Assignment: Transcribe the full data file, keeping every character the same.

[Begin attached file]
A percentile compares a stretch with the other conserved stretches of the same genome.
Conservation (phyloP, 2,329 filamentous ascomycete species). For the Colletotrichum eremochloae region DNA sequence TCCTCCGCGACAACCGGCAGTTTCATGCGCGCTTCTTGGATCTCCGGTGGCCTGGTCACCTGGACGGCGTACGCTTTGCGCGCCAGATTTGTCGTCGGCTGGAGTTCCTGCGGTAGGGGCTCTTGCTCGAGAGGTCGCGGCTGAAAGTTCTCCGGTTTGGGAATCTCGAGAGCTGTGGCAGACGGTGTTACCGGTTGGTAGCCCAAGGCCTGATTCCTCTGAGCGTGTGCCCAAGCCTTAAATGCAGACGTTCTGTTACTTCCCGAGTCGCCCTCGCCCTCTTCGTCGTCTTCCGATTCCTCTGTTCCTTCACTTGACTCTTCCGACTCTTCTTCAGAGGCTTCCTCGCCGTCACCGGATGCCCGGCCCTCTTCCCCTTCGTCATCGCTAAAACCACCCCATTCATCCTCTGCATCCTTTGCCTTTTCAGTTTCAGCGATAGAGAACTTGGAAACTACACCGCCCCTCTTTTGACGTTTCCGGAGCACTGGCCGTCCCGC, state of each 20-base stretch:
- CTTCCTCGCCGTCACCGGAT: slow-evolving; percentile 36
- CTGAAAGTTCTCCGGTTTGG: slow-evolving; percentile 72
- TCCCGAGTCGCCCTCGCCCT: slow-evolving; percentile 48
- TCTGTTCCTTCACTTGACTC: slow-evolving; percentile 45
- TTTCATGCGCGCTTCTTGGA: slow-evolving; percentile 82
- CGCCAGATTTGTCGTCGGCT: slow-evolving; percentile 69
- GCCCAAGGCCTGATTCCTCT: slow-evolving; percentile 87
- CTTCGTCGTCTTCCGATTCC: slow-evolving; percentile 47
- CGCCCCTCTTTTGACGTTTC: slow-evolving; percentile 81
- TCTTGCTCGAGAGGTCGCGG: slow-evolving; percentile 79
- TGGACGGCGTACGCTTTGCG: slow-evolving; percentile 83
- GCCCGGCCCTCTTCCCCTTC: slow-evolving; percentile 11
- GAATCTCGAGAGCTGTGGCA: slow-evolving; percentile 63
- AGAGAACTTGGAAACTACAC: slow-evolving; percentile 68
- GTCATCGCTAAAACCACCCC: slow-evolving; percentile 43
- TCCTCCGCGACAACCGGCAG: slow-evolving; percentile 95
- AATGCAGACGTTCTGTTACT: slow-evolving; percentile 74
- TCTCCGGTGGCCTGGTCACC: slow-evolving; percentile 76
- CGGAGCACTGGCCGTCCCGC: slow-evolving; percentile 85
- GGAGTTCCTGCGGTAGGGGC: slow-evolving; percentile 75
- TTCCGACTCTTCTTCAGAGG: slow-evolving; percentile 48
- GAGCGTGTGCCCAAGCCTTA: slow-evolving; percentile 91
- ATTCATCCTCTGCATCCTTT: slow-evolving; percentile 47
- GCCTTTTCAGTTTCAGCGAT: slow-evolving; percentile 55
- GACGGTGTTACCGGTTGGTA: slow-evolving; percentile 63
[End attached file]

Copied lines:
A percentile compares a stretch with the other conserved stretches of the same genome.
Conservation (phyloP, 2,329 filamentous ascomycete species). For the Colletotrichum eremochloae region DNA sequence TCCTCCGCGACAACCGGCAGTTTCATGCGCGCTTCTTGGATCTCCGGTGGCCTGGTCACCTGGACGGCGTACGCTTTGCGCGCCAGATTTGTCGTCGGCTGGAGTTCCTGCGGTAGGGGCTCTTGCTCGAGAGGTCGCGGCTGAAAGTTCTCCGGTTTGGGAATCTCGAGAGCTGTGGCAGACGGTGTTACCGGTTGGTAGCCCAAGGCCTGATTCCTCTGAGCGTGTGCCCAAGCCTTAAATGCAGACGTTCTGTTACTTCCCGAGTCGCCCTCGCCCTCTTCGTCGTCTTCCGATTCCTCTGTTCCTTCACTTGACTCTTCCGACTCTTCTTCAGAGGCTTCCTCGCCGTCACCGGATGCCCGGCCCTCTTCCCCTTCGTCATCGCTAAAACCACCCCATTCATCCTCTGCATCCTTTGCCTTTTCAGTTTCAGCGATAGAGAACTTGGAAACTACACCGCCCCTCTTTTGACGTTTCCGGAGCACTGGCCGTCCCGC, state of each 20-base stretch:
- CTTCCTCGCCGTCACCGGAT: slow-evolving; percentile 36
- CTGAAAGTTCTCCGGTTTGG: slow-evolving; percentile 72
- TCCCGAGTCGCCCTCGCCCT: slow-evolving; percentile 48
- TCTGTTCCTTCACTTGACTC: slow-evolving; percentile 45
- TTTCATGCGCGCTTCTTGGA: slow-evolving; percentile 82
- CGCCAGATTTGTCGTCGGCT: slow-evolving; percentile 69
- GCCCAAGGCCTGATTCCTCT: slow-evolving; percentile 87
- CTTCGTCGTCTTCCGATTCC: slow-evolving; percentile 47
- CGCCCCTCTTTTGACGTTTC: slow-evolving; percentile 81
- TCTTGCTCGAGAGGTCGCGG: slow-evolving; percentile 79
- TGGACGGCGTACGCTTTGCG: slow-evolving; percentile 83
- GCCCGGCCCTCTTCCCCTTC: slow-evolving; percentile 11
- GAATCTCGAGAGCTGTGGCA: slow-evolving; percentile 63
- AGAGAACTTGGAAACTACAC: slow-evolving; percentile 68
- GTCATCGCTAAAACCACCCC: slow-evolving; percentile 43
- TCCTCCGCGACAACCGGCAG: slow-evolving; percentile 95
- AATGCAGACGTTCTGTTACT: slow-evolving; percentile 74
- TCTCCGGTGGCCTGGTCACC: slow-evolving; percentile 76
- CGGAGCACTGGCCGTCCCGC: slow-evolving; percentile 85
- GGAGTTCCTGCGGTAGGGGC: slow-evolving; percentile 75
- TTCCGACTCTTCTTCAGAGG: slow-evolving; percentile 48
- GAGCGTGTGCCCAAGCCTTA: slow-evolving; percentile 91
- ATTCATCCTCTGCATCCTTT: slow-evolving; percentile 47
- GCCTTTTCAGTTTCAGCGAT: slow-evolving; percentile 55
- GACGGTGTTACCGGTTGGTA: slow-evolving; percentile 63